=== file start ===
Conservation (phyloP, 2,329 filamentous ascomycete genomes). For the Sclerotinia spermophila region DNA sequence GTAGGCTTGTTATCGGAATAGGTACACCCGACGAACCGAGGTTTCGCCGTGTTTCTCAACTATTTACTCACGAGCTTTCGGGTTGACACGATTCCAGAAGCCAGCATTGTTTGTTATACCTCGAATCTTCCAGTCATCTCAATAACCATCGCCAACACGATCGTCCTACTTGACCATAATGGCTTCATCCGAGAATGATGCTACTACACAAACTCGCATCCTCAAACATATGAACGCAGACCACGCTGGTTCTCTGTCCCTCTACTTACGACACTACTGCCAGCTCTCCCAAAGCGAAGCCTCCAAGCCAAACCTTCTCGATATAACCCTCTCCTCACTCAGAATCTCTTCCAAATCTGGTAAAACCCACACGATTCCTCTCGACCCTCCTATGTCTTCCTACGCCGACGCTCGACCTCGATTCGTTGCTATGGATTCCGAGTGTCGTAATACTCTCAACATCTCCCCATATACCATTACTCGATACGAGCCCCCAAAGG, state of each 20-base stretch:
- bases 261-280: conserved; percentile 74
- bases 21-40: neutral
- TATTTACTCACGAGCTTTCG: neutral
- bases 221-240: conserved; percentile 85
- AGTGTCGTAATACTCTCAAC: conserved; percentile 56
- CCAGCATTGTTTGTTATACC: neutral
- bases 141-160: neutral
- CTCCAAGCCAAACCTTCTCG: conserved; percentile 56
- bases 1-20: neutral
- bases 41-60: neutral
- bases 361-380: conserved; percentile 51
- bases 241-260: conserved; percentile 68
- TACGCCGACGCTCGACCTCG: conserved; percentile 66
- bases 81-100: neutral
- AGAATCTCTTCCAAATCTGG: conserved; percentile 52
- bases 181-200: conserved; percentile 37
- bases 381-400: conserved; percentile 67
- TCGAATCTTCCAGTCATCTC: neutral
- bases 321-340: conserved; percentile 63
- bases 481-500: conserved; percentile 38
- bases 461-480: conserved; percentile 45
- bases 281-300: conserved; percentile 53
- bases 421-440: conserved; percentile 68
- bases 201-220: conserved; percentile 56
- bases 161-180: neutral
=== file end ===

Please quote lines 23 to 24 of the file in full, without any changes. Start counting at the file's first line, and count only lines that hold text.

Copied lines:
- bases 281-300: conserved; percentile 53
- bases 421-440: conserved; percentile 68